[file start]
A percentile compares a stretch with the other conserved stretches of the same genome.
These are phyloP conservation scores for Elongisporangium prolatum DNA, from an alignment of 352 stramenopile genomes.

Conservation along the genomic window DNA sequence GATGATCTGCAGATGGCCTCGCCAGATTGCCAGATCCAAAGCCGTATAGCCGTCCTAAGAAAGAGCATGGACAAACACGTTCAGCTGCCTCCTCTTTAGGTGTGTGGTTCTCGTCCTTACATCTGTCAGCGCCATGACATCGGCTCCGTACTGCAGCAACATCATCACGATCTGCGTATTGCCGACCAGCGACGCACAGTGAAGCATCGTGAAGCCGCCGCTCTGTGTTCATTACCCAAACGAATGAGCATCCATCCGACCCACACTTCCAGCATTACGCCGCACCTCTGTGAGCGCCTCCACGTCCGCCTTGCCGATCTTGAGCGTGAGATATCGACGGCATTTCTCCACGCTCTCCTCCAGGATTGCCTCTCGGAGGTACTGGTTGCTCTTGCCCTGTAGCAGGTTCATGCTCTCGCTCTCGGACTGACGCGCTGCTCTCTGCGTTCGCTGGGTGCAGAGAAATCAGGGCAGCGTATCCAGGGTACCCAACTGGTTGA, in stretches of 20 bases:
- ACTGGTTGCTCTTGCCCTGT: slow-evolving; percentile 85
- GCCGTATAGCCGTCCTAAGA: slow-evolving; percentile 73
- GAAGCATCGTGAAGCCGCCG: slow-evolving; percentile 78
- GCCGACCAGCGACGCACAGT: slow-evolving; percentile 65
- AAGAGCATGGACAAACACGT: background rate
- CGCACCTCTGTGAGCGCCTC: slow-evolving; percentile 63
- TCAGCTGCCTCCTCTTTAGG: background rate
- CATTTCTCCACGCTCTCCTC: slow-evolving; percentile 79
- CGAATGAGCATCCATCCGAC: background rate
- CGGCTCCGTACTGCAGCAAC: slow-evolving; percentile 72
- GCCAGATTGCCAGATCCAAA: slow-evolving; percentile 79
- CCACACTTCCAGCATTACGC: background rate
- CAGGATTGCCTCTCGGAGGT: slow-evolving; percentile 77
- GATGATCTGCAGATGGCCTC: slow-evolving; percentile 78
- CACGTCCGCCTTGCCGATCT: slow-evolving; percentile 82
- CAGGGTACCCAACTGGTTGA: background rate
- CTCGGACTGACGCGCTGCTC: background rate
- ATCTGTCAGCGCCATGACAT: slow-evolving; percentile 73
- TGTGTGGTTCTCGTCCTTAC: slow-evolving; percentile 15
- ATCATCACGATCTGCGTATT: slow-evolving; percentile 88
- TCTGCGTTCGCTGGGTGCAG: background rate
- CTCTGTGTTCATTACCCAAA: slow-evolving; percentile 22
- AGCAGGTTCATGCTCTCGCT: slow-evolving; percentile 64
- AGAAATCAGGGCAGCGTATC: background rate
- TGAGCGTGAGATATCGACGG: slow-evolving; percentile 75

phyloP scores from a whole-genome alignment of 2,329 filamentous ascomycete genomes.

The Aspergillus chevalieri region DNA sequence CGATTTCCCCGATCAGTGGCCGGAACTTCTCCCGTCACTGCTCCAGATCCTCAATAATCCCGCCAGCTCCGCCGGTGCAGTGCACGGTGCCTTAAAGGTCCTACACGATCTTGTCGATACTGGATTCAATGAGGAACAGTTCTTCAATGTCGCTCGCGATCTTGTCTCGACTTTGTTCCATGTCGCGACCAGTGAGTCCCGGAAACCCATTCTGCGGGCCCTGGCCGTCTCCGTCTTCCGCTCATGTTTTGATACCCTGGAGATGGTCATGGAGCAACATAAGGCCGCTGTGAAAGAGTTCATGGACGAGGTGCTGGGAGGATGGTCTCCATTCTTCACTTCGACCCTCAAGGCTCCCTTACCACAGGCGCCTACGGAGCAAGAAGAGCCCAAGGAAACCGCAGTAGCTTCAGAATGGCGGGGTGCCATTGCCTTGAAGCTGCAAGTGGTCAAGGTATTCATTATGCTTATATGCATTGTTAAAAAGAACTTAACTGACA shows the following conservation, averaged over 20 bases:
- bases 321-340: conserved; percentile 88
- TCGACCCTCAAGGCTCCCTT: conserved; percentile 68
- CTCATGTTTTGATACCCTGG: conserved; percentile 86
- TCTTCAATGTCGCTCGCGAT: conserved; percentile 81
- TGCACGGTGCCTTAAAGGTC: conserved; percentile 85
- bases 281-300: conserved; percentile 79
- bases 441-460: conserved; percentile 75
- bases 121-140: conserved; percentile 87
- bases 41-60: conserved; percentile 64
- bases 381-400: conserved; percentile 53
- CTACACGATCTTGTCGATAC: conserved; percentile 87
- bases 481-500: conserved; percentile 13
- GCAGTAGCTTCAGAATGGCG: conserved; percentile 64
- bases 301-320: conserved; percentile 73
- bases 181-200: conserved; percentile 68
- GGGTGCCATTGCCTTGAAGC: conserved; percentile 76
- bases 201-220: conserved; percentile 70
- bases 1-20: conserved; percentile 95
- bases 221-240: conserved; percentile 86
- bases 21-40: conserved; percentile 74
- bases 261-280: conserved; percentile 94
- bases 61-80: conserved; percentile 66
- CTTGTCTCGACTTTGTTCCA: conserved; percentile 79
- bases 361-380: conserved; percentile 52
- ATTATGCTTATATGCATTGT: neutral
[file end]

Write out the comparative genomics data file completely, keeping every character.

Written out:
A percentile compares a stretch with the other conserved stretches of the same genome.
These are phyloP conservation scores for Elongisporangium prolatum DNA, from an alignment of 352 stramenopile genomes.

Conservation along the genomic window DNA sequence GATGATCTGCAGATGGCCTCGCCAGATTGCCAGATCCAAAGCCGTATAGCCGTCCTAAGAAAGAGCATGGACAAACACGTTCAGCTGCCTCCTCTTTAGGTGTGTGGTTCTCGTCCTTACATCTGTCAGCGCCATGACATCGGCTCCGTACTGCAGCAACATCATCACGATCTGCGTATTGCCGACCAGCGACGCACAGTGAAGCATCGTGAAGCCGCCGCTCTGTGTTCATTACCCAAACGAATGAGCATCCATCCGACCCACACTTCCAGCATTACGCCGCACCTCTGTGAGCGCCTCCACGTCCGCCTTGCCGATCTTGAGCGTGAGATATCGACGGCATTTCTCCACGCTCTCCTCCAGGATTGCCTCTCGGAGGTACTGGTTGCTCTTGCCCTGTAGCAGGTTCATGCTCTCGCTCTCGGACTGACGCGCTGCTCTCTGCGTTCGCTGGGTGCAGAGAAATCAGGGCAGCGTATCCAGGGTACCCAACTGGTTGA, in stretches of 20 bases:
- ACTGGTTGCTCTTGCCCTGT: slow-evolving; percentile 85
- GCCGTATAGCCGTCCTAAGA: slow-evolving; percentile 73
- GAAGCATCGTGAAGCCGCCG: slow-evolving; percentile 78
- GCCGACCAGCGACGCACAGT: slow-evolving; percentile 65
- AAGAGCATGGACAAACACGT: background rate
- CGCACCTCTGTGAGCGCCTC: slow-evolving; percentile 63
- TCAGCTGCCTCCTCTTTAGG: background rate
- CATTTCTCCACGCTCTCCTC: slow-evolving; percentile 79
- CGAATGAGCATCCATCCGAC: background rate
- CGGCTCCGTACTGCAGCAAC: slow-evolving; percentile 72
- GCCAGATTGCCAGATCCAAA: slow-evolving; percentile 79
- CCACACTTCCAGCATTACGC: background rate
- CAGGATTGCCTCTCGGAGGT: slow-evolving; percentile 77
- GATGATCTGCAGATGGCCTC: slow-evolving; percentile 78
- CACGTCCGCCTTGCCGATCT: slow-evolving; percentile 82
- CAGGGTACCCAACTGGTTGA: background rate
- CTCGGACTGACGCGCTGCTC: background rate
- ATCTGTCAGCGCCATGACAT: slow-evolving; percentile 73
- TGTGTGGTTCTCGTCCTTAC: slow-evolving; percentile 15
- ATCATCACGATCTGCGTATT: slow-evolving; percentile 88
- TCTGCGTTCGCTGGGTGCAG: background rate
- CTCTGTGTTCATTACCCAAA: slow-evolving; percentile 22
- AGCAGGTTCATGCTCTCGCT: slow-evolving; percentile 64
- AGAAATCAGGGCAGCGTATC: background rate
- TGAGCGTGAGATATCGACGG: slow-evolving; percentile 75

phyloP scores from a whole-genome alignment of 2,329 filamentous ascomycete genomes.

The Aspergillus chevalieri region DNA sequence CGATTTCCCCGATCAGTGGCCGGAACTTCTCCCGTCACTGCTCCAGATCCTCAATAATCCCGCCAGCTCCGCCGGTGCAGTGCACGGTGCCTTAAAGGTCCTACACGATCTTGTCGATACTGGATTCAATGAGGAACAGTTCTTCAATGTCGCTCGCGATCTTGTCTCGACTTTGTTCCATGTCGCGACCAGTGAGTCCCGGAAACCCATTCTGCGGGCCCTGGCCGTCTCCGTCTTCCGCTCATGTTTTGATACCCTGGAGATGGTCATGGAGCAACATAAGGCCGCTGTGAAAGAGTTCATGGACGAGGTGCTGGGAGGATGGTCTCCATTCTTCACTTCGACCCTCAAGGCTCCCTTACCACAGGCGCCTACGGAGCAAGAAGAGCCCAAGGAAACCGCAGTAGCTTCAGAATGGCGGGGTGCCATTGCCTTGAAGCTGCAAGTGGTCAAGGTATTCATTATGCTTATATGCATTGTTAAAAAGAACTTAACTGACA shows the following conservation, averaged over 20 bases:
- bases 321-340: conserved; percentile 88
- TCGACCCTCAAGGCTCCCTT: conserved; percentile 68
- CTCATGTTTTGATACCCTGG: conserved; percentile 86
- TCTTCAATGTCGCTCGCGAT: conserved; percentile 81
- TGCACGGTGCCTTAAAGGTC: conserved; percentile 85
- bases 281-300: conserved; percentile 79
- bases 441-460: conserved; percentile 75
- bases 121-140: conserved; percentile 87
- bases 41-60: conserved; percentile 64
- bases 381-400: conserved; percentile 53
- CTACACGATCTTGTCGATAC: conserved; percentile 87
- bases 481-500: conserved; percentile 13
- GCAGTAGCTTCAGAATGGCG: conserved; percentile 64
- bases 301-320: conserved; percentile 73
- bases 181-200: conserved; percentile 68
- GGGTGCCATTGCCTTGAAGC: conserved; percentile 76
- bases 201-220: conserved; percentile 70
- bases 1-20: conserved; percentile 95
- bases 221-240: conserved; percentile 86
- bases 21-40: conserved; percentile 74
- bases 261-280: conserved; percentile 94
- bases 61-80: conserved; percentile 66
- CTTGTCTCGACTTTGTTCCA: conserved; percentile 79
- bases 361-380: conserved; percentile 52
- ATTATGCTTATATGCATTGT: neutral